The War in the Air – Day 50 of 115

In the night the struggling naval battle and retreat had entered upon a new phase. The Americans had drawn together the ends of the flying line skilfully and dexterously, until at last it was a column and well to the south of the lax sweeping pursuit of the Germans. Then in the darkness before the dawn they had come about and steamed northward in close order with the idea of passing through the German battle-line and falling upon the flotilla that was making for New York in support of the German air-fleet. Much had altered since the first contact of the fleets. By this time the American admiral, O’Connor, was fully informed of the existence of the airships, and he was no longer vitally concerned for Panama, since the submarine flotilla was reported arrived there from Key West, and the Delaware and Abraham Lincoln, two powerful and entirely modern ships, were already at Rio Grande, on the Pacific side of the canal. His manoeuvre was, however, delayed by a boiler explosion on board the Susquehanna, and dawn found this ship in sight of and indeed so close to the Bremen and Weimar that they instantly engaged. There was no alternative to her abandonment but a fleet engagement. O’Connor chose the latter course. It was by no means a hopeless fight. The Germans, though much more numerous and powerful than the Americans, were in a dispersed line measuring nearly forty-five miles from end to end, and there were many chances that before they could gather in for the fight the column of seven Americans would have ripped them from end to end.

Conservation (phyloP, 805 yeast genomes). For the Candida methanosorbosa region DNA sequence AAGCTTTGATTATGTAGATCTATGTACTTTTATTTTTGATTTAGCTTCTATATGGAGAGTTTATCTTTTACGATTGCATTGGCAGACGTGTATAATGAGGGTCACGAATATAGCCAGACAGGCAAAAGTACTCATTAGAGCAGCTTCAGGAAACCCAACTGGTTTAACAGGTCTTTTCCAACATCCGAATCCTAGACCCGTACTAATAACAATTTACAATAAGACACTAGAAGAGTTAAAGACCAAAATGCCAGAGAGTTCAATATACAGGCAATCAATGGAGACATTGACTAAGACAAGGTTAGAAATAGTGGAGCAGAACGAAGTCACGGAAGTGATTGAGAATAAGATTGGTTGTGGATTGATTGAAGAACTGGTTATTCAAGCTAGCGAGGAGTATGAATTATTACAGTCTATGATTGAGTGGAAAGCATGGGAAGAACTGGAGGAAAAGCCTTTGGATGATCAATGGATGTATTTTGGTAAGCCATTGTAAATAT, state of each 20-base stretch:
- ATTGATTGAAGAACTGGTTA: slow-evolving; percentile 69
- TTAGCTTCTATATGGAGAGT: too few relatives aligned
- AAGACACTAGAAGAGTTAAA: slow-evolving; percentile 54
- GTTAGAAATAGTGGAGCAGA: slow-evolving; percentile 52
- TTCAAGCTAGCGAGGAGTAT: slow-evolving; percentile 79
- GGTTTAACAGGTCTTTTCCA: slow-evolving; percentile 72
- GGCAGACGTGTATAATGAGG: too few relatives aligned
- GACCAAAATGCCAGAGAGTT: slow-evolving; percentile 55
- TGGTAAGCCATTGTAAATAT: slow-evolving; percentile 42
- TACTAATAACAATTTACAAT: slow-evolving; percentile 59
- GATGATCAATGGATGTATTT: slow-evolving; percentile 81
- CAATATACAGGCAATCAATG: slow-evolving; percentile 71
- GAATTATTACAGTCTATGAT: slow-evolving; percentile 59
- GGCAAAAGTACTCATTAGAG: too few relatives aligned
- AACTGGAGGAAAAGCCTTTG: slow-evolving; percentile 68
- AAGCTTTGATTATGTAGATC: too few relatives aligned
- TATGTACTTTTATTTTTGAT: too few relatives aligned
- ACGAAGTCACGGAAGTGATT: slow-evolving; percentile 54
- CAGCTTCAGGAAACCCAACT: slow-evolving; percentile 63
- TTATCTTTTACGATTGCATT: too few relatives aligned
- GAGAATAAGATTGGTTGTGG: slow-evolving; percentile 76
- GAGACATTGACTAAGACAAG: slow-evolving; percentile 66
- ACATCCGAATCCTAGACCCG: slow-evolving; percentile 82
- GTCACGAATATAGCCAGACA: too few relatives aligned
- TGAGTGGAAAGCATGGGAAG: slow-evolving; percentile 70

The day broke dim and overcast, and neither the Bremen nor the Weimar realised they had to deal with more than the Susquehanna until the whole column drew out from behind her at a distance of a mile or less and bore down on them. This was the position of affairs when the Vaterland appeared in the sky. The red glow Bert had seen through the column of clouds came from the luckless Susquehanna; she lay almost immediately below, burning fore and aft, but still fighting two of her guns and steaming slowly southward. The Bremen and the Weimar, both hit in several places, were going west by south and away from her. The American fleet, headed by the Theodore Roosevelt, was crossing behind them, pounding them in succession, steaming in between them and the big modern Furst Bismarck, which was coming up from the west. To Bert, however, the names of all these ships were unknown, and for a considerable time indeed, misled by the direction in which the combatants were moving, he imagined the Germans to be Americans and the Americans Germans. He saw what appeared to him to be a column of six battleships pursuing three others who were supported by a newcomer, until the fact that the Bremen and Weimar were firing into the Susquehanna upset his calculations. Then for a time he was hopelessly at a loss. The noise of the guns, too, confused him, they no longer seemed to boom; they went whack, whack, whack, whack, and each faint flash made his heart jump in anticipation of the instant impact. He saw these ironclads, too, not in profile, as he was accustomed to see ironclads in pictures, but in plan and curiously foreshortened. For the most part they presented empty decks, but here and there little knots of men sheltered behind steel bulwarks. The long, agitated noses of their big guns, jetting thin transparent flashes and the broadside activity of the quick-firers, were the chief facts in this bird’s-eye view. The Americans being steam-turbine ships, had from two to four blast funnels each; the Germans lay lower in the water, having explosive engines, which now for some reason made an unwonted muttering roar. Because of their steam propulsion, the American ships were larger and with a more graceful outline. He saw all these foreshortened ships rolling considerably and fighting their guns over a sea of huge low waves and under the cold, explicit light of dawn. The whole spectacle waved slowly with the long rhythmic rising and beat of the airship.